TECHNICAL FIELD

This invention relates to a semiconductor device having a support member such as a lead frame to which a semiconductor die or chip is attached using a die-bonding material and encapsulated with resin, and a process for the fabrication of such a semiconductor device.

BACKGROUND ART

As methods by which semiconductor chips are attached to lead frames, a method has been used in which a die-bonding material is fed onto the lead frame and the semiconductor chip is bonded thereto.

Such a die-bonding material is known to include, e.g., Au—Si eutectics, solders and resin pastes. Of these, Au—Si eutectics have problems in that they are expensive, have a high modulus of elasticity, and require vibration at the bonding portion. The solders have problems in that they can not withstand temperatures equal to or greater than their melting temperature and have a high modulus of elasticity.

As for the resin pastes, silver paste is the most commonly available. Compared with other materials, silver paste is inexpensive, has a high heat resistance reliability and has a low modulus of elasticity. Hence, they are most widely used as bonding materials for the lead frames of ICs and LSIs.

In recent years, there has been a rapid increase in demand for high-density packaging as electronic machinery has been made smaller in size and thickness. In semiconductor packaging, conventional pin insertion packaging has been substituted by surface packaging, which has become the prevailing packaging method suitable for high-density packaging.

In surface packaging, in order to directly solder leads to printed-wiring substrates, packaging is carried out by infrared reflowing, vapor phase reflowing or solder dipping while heating the whole package.

During this packaging, the whole package is exposed to high temperatures of 210° C. to 260° C. Hence, any presence of moisture in the package causes explosive vaporization of the moisture to cause package cracks (hereinafter “reflow cracks”).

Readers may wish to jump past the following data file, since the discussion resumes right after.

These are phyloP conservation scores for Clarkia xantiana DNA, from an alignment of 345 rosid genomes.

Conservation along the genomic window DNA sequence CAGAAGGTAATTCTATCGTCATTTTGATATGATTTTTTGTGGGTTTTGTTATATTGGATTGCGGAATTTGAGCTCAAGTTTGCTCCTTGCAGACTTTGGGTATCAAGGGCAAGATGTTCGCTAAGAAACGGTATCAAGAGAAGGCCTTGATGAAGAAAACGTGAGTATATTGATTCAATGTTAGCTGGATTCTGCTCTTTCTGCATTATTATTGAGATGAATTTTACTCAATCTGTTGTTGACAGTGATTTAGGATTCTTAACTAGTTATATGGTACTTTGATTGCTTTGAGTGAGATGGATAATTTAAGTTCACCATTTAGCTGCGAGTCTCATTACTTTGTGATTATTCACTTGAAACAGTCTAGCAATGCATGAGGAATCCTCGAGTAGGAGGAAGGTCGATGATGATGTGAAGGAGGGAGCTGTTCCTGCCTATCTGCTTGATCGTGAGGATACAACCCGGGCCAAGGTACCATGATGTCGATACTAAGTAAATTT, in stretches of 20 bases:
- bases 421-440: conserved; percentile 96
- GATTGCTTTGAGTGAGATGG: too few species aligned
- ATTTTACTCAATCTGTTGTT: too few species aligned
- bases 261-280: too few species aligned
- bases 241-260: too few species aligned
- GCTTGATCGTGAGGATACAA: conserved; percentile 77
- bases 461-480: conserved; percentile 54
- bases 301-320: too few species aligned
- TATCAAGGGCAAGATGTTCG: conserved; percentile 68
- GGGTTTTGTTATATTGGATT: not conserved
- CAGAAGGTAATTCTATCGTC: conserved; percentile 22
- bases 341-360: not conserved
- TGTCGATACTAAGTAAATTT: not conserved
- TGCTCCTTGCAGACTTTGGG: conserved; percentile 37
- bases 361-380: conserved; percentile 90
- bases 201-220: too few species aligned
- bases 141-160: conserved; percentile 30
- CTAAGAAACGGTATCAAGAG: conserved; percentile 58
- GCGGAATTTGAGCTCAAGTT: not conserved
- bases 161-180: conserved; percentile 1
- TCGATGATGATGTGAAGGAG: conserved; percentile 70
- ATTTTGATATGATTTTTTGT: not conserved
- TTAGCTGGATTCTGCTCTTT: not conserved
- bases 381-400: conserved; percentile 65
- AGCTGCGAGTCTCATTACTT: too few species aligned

Such reflow cracks may cause a great lowering of the reliability of semiconductor packages, bringing about a serious technical problem.

The mechanism by which reflow cracks ascribable to die-bonding materials occur is as follows: During storage of semiconductor packages, (1) die-bonding materials absorb moisture, (2) this moisture is vaporized upon heating when packaged by reflowing and soldering, and (3) vapor pressure thus produced causes breaking or separation of the die-bonding material layers, (4) so that the reflow cracks occur.

While reflow crack resistance of encapsulant has been improved, the reflow cracks ascribable to die-bonding materials provide a serious matter especially in thin-type packaging. Thus, it is strongly sought to improve its reflow crack resistance.

The silver paste, having been most commonly used, tends to cause reflow cracks because it has become difficult with the increase in size of chips to uniformly coat the silver paste on the whole surface requiring area and also because it is pasty itself and therefore tends to cause voids in bonding layers.

DISCLOSURE OF THE INVENTION

The present invention provides a semiconductor device that employs a filmy organic die-bonding material, may cause no reflow cracks and has good reliability, and a process for fabrication thereof.

In the present invention, a filmy organic die-bonding material is used. This filmy organic material is such a filmy material that is mainly made of an organic material such as epoxy resin, silicone resin, acrylic resin, or polyimide resin (including an organic material containing a metal filler or an inorganic material filler added thereto). The filmy organic die-bonding material which has been heated is contact-bonded to a support member such as a lead frame, and a semiconductor chip is placed on the filmy organic die-bonding material and heat is applied to bond the chip. More particularly, resin paste is provided in the form of a film so that die-bonding material is uniformly applied to the bonding portion.

FIG. 1 illustrates an example of a process for fabricating the semiconductor device of the present invention.

The filmy organic die-bonding material 1 is cut in a prescribed size with a cutter 2 ((a) in FIG. 1).

The filmy organic die-bonding material 1 is contact-bonded to a die pad 6 of a lead frame 5 on a heating platen 7 by means of a contact press ((b) in FIG. 1). The contact bonding may preferably be carried out under conditions of a temperature of from 100° C. to 250° C., a press time of from 0.1 second to 20 seconds and a pressure of from 4 gf/mm2 to 200 gf/mm2.